This presentation reports and compares the findings from three conort studies of subjective outcome evaluation on the Project P.A.T.H.S. The Project provides resources for participating schools to design and implement the Tier 2 Program for adolescents with greater psychosocial needs on top of the Tier 1 Program targeting all Secondary 1 to 3 students in the school through three consecutive years. Initial findings supported the effectiveness of the Tier 2 Program (Secondary 1 Curriculum) in the Experimental Implementation Phase (EIP-S1: 2005-06) using subjective outcome measures. This paper will present findings of two further studies on the Tier 2 Program. The first was on Secondary 2 students (EIP-S2: 2006-07) who might have participated in the Tier 2 Program in the previous school year (EIP-S1: 2005-06). The second was on Secondary 1 students who joined the Tier 2 Program for the first time in the Full Implementation Phase (FIP-S1: 2006-07). After completion of the Tier 2 Program, students responded to the Subjective Outcome Evaluation Form (Form C) assessing their views on the program, instructors and perceived effectiveness of the program. Based on the consolidated reports submitted by the agencies to the funding body, the consolidated data will be aggregated to form a "re-constructed" overall profile on the perceptions of the program participants. The types of program will be classified to facilitate comparisons across cohorts. Data are being analyzed. Comparisons of the findings from the three cohort studies will be made. Limitations will be highlighted.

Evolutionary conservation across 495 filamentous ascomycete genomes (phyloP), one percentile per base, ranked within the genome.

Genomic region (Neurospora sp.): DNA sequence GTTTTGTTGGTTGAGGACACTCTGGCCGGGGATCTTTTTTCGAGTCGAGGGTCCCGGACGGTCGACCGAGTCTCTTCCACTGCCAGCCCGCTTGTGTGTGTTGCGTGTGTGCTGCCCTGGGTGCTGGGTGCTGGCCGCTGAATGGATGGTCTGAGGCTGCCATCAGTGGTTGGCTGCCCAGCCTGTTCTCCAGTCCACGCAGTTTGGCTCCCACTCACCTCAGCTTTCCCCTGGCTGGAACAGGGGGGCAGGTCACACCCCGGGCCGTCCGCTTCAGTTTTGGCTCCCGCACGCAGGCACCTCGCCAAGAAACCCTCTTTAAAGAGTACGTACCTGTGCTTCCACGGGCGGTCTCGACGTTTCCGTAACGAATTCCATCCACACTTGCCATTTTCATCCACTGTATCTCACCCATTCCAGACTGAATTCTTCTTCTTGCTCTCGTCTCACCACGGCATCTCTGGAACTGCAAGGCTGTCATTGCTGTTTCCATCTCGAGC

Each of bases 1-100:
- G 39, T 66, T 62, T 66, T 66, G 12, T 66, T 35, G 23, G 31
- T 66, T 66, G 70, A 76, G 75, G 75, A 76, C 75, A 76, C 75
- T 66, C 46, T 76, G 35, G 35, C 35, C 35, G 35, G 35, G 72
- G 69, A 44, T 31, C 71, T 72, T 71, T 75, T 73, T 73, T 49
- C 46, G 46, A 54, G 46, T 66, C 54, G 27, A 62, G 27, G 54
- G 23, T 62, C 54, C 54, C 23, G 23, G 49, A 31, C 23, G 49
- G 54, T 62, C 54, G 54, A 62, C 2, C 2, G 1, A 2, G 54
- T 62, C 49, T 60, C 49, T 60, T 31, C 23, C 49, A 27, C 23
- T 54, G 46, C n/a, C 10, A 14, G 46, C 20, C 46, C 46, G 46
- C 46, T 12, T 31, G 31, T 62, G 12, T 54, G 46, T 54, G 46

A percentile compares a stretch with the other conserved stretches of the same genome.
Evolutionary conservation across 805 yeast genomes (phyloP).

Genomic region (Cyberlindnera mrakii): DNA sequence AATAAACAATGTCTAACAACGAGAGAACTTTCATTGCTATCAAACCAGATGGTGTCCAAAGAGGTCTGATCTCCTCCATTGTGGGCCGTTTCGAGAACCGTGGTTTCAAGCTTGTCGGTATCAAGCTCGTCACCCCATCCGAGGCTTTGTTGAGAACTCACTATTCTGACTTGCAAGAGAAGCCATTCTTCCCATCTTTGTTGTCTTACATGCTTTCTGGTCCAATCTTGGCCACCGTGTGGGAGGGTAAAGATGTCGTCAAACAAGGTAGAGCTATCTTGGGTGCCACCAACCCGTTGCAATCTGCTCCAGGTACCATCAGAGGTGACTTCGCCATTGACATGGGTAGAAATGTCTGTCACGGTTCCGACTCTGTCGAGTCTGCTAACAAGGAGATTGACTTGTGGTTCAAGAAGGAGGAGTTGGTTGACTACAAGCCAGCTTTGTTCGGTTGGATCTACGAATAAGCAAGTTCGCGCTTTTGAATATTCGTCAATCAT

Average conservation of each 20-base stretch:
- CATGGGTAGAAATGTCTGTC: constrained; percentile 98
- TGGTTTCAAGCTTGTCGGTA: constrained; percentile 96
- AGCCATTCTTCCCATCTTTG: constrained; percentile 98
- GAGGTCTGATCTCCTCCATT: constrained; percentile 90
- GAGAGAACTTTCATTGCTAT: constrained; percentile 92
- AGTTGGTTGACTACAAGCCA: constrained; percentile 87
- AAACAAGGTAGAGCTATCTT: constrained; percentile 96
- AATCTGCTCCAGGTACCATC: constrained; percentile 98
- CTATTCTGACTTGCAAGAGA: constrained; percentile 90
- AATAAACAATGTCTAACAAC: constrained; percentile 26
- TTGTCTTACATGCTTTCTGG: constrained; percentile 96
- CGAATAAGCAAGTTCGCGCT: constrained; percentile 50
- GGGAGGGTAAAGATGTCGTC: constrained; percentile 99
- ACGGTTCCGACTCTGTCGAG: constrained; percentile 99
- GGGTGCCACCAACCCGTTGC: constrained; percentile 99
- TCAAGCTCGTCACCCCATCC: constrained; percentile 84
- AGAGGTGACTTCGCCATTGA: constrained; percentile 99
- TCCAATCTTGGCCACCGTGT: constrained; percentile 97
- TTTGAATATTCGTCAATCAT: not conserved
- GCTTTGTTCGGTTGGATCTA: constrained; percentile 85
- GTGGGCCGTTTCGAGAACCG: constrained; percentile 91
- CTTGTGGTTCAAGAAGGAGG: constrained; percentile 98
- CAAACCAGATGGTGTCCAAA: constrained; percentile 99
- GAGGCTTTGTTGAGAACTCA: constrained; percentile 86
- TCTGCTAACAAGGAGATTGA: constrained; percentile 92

|Publication status||Published - Sep 2008|
|Event||4th International Conference on Holistic Health and Medicine - Lexington, Kentucky, United States|
Duration: 24 Sep 2008 → 26 Sep 2008
|Conference||4th International Conference on Holistic Health and Medicine|
|Period||24/09/08 → 26/09/08|
|Other||The 4th international conference on holistic health and medicine was held during September 24-26, 2008 in Lexington, Kentucky in the USA of America. This conference brought many participants from 23 countries, both mainstream health care providers and holistic health practitioners, to address the latest in knowledge and research and in turn, to find ways to collaborate and work together to provide the best possible care for their patients and clients. These conferences are held to build bridges between the various fractions of medicine and health care providers. The scientific program included plenary sessions, keynotes, workshops and research presentations, all of which were peer-reviewed by an international scientific committee.|